The safety hierarchy is a well-established principle among safety professionals. It’s a reliable and widely accepted method to minimize or eliminate exposure to hazards in products and workplaces.
The Safety Hierarchy
The hierarchy begins with the most effective option: elimination of the hazard. Where a hazard exists it should be eliminated by design, if possible. The next most effective option is providing safeguards. If the hazard cannot be eliminated from the design without impairing product function, safeguards must be provided to reduce the risk of injury to an acceptable level if it is feasible to do so. If hazard elimination or safeguards are not possible, hazard warnings must be provided for anyone subjected to the known risk. The last safety resort is also the least effective: policies and procedures to minimize the risk of the hazard.
Prudent engineering practices include a hazard evaluation in the design phase of a product. In many cases, this evaluation reveals design flaws and problems that may be hazardous. If a hazard is revealed, alternative designs can be explored to eliminate or restrict the risk.
The Hierarchy in Practice
In many investigations, I investigate equipment to determine if a defect in the machinery caused injury. That was the case when I investigated the injury of a man working with a rented core drill. The drill, which is used to remove cores from concrete, secures the machine’s base to the work surface during operation by a vacuum assembly. The drill motor is moved up or down by the operator with an operating lever to advance or retract the bit. The drill is equipped with an ammeter to assist the operator in judging the amount of pressure to apply to the operating lever.
In this case, a supervisor showed the employee, who had no previous experience operating a core drill, how to use the equipment and then left the area. The employee put his foot on the drill to stabilize it and began to drill. Within a few minutes, the base broke loose, the drill bit disengaged and the machine was airborne. The drill injured the employee as it spun uncontrolled. The machine eventually stopped after the power cord was ripped off.
My analysis isolated a critical fact that cascaded into a series of serious issues. If the core drill’s vacuum base fails, the machine will detach from the work surface — an uncontrolled hazard with an unacceptable level of risk. With the known hazard, safeguards should have been incorporated if technologically and economically feasible. In my analysis of the core drill I offered three design alternatives that could have controlled the risk to an acceptable level — all of which were technologically and economically feasible. One of the designs was installed and successfully tested.
Further, the manufacturer and rental company could have foreseen that an untrained worker might be asked to use the drill. In addition to the uncontrolled hazard and lack of safeguards, no visible or meaningful warnings were provided to the worker. The warnings on the drill were very general and did not adequately describe the hazard. Furthermore, the warnings state that a user should be familiar with the operator’s manual, but none was provided with the machine; nor does the equipment include a place where the manual can be stored and accessed.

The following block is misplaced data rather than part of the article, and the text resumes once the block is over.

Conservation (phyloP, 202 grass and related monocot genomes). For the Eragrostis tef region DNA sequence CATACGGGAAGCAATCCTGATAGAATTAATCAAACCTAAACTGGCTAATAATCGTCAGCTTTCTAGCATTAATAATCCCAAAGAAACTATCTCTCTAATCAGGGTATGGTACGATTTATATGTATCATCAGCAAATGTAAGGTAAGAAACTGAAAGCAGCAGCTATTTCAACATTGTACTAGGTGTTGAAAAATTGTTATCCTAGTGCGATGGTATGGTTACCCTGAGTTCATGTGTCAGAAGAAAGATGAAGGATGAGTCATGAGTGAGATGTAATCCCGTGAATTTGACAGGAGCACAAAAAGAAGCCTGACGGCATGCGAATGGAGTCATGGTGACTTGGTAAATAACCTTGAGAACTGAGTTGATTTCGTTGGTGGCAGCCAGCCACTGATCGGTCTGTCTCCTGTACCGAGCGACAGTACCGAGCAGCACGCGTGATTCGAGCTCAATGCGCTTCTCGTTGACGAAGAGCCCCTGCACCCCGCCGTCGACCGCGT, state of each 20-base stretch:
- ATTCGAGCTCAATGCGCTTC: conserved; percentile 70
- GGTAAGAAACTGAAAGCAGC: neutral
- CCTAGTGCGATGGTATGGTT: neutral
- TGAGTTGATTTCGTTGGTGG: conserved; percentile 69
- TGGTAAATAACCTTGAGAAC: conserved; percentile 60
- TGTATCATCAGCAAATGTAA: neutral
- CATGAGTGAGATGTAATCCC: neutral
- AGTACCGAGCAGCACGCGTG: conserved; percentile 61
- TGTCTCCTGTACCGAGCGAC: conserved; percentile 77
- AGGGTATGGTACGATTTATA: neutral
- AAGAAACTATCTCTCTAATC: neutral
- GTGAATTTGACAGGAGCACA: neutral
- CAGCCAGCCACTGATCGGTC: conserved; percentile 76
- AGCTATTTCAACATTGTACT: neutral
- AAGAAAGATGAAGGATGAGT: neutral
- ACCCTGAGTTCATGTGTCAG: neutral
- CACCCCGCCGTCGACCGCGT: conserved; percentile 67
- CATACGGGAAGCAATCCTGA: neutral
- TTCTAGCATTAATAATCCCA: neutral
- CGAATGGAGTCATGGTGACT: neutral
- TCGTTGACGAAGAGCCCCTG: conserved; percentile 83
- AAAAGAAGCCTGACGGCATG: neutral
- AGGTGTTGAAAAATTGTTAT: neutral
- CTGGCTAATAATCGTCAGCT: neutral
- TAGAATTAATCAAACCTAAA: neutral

Manufacturers have a responsibility to include a hazards evaluation in the design phase of any product. If hazards are discovered and cannot be eliminated, it is due diligence to reduce the risk of injury to an acceptable level through safeguards. If the manufacturer of the core drill had applied the safety hierarchy principle during the design of the core drill, many aspects of this case might have been very different than the situation I investigated. With proper safety measures included and applied, the incident I investigated might have never occurred.
Roger Davis, a senior consulting engineer at The Warren Group, is a licensed professional engineer in South Carolina, North Carolina, Alabama, Georgia and Mississippi. He holds a Bachelor of Science in Mechanical Engineering and a Master of Business Administration from the University of South Carolina. He’s also achieved a Certificate in Crane Safety from the Georgia Institute of Technology, Distance Learning and Professional Education Center, Atlanta, Georgia. Roger is a certified fire and explosion investigator and certified vehicle fire investigator. He is experienced with municipal water, sanitary sewer, and storm water system design, construction, and operations. His expertise also includes property damage and personal injury investigations involving municipal utilities. He is an accomplished gas and diesel engine mechanic and has more than 30 years of experience with hydraulic plumbing and piping issues. Roger has investigated claims and injuries ranging from pressure piping system failures and material and personnel handling equipment to large engine failures and fires involving machinery, generators and vehicles.